In another, earlier "small sketch" of Robert Lowell as a teacher, Sexton says she studied with him "during the fall of 1958 and the winter of 1959"--she doesn't specify these dates in "The Bar Fly Ought to Sing." In September of 1958, Sexton, who had yet to publish her first book, applied to Lowell's graduate writing seminar at Boston University.
On April 23 she acknowledges that Sexton and Starbuck are having an affair--a fact Sexton would discreetly omit from "The Bar Fly Ought to Sing." Sexton is obviously referring to Starbuck in this quote from a letter to Snodgrass, also written in April: "There is a rather nice poet in Boston who is in love with me.
Plath's letters to Sexton ("I have them now, of course," says Sexton in "The Bar Fly Ought to Sing") are in the Anne Sexton Papers at the University of Texas at Austin.
Sexton admitted in "The Bar Fly Ought to Sing" that she didn't notice in Plath her determination to succeed, to be a "great writer." "I was too determined to bet on myself," Sexton recalled, "to actually notice where [Plath] was headed in her work." After her breakup with Hughes, Plath would begin to develop close friendships with other women, including the poet Ruth Fainlight.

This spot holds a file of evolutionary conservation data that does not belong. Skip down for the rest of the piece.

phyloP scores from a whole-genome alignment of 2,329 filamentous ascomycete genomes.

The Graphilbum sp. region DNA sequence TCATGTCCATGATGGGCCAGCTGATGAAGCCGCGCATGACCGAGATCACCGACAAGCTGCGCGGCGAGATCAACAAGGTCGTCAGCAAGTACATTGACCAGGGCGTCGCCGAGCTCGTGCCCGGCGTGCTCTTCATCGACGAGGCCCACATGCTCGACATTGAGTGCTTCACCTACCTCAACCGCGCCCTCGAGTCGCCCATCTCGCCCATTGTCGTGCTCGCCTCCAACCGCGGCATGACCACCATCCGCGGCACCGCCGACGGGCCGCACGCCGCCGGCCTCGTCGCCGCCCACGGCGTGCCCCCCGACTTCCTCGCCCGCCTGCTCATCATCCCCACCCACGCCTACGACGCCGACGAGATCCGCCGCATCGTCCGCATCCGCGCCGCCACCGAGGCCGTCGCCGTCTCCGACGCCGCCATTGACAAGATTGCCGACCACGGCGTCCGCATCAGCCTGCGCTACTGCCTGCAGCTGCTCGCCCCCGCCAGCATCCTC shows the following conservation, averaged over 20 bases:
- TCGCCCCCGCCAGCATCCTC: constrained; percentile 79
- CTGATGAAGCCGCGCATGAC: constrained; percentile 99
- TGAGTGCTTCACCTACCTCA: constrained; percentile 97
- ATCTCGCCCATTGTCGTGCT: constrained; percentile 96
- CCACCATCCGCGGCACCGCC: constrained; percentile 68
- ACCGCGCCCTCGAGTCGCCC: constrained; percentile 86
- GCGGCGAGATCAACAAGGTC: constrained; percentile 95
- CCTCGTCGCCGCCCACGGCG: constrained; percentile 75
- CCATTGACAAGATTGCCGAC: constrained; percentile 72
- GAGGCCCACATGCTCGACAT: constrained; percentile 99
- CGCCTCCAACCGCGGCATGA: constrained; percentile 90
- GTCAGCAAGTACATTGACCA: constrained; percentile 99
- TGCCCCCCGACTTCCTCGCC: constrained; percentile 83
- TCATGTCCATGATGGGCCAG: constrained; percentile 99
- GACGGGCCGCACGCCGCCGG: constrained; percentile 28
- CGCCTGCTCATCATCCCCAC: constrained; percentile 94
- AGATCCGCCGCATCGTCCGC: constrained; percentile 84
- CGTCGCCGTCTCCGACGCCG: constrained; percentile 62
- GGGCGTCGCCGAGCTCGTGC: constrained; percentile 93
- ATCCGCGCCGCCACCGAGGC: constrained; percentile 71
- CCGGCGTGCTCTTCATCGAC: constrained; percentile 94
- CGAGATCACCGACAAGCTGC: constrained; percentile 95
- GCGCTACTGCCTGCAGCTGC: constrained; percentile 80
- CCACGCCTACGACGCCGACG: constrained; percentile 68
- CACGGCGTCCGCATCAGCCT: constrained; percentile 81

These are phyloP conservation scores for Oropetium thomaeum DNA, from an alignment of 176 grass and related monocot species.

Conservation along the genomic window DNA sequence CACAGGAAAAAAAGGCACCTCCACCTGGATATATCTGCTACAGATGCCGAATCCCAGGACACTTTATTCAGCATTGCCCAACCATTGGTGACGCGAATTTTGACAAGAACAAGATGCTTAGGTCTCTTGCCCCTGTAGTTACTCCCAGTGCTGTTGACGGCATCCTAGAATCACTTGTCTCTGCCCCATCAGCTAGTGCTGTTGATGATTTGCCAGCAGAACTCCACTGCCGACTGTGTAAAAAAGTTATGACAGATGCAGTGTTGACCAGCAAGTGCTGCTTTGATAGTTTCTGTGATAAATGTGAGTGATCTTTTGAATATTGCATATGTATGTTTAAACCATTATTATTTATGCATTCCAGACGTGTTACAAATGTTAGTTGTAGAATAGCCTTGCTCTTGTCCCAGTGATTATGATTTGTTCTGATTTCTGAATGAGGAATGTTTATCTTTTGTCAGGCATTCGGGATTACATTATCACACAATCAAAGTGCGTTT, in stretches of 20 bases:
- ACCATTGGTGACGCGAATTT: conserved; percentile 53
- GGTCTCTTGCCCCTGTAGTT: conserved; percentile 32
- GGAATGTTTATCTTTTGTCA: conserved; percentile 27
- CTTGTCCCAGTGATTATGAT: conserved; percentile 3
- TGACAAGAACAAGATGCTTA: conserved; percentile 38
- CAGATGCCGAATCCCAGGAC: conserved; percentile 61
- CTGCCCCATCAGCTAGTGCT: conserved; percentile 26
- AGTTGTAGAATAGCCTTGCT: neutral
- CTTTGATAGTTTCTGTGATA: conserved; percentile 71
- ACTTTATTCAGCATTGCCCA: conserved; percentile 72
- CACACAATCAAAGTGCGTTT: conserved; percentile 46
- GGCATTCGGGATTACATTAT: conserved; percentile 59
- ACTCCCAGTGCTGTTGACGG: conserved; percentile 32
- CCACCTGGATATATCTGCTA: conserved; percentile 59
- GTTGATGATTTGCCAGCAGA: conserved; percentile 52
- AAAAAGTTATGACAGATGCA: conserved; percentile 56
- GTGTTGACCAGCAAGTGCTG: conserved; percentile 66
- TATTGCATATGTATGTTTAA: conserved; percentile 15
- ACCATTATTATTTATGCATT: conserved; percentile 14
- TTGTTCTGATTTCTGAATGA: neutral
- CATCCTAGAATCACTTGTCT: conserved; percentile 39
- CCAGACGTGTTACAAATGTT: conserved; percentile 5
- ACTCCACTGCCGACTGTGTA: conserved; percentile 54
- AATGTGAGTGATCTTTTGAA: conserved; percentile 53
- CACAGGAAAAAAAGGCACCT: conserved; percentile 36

In "The Bar Fly Ought to Sing," Sexton "remember[s] writing to Sylvia in England after The Colossus came out and saying something like: 'if you're not careful, Sylvia, you will out-Roethke Roethke,' and she replied that I had guessed accurately and that he had been a strong influence on her work." (Again, one wonders why these letters have not found their way into print.) In her poem "Sylvia's Death," Sexton refers to Plath as a "funny duchess"--a nod, for sure, to "Duchess of Nothing," a line from one of the excised Roethke-influenced pieces in "Poem for a Birthday."
Channelfly's sales from advertising, sponsorship, music marketing, management services and gate receipts from its Bar Fly
clubs, rose to a record pounds 1.59 million from pounds 1.29 million.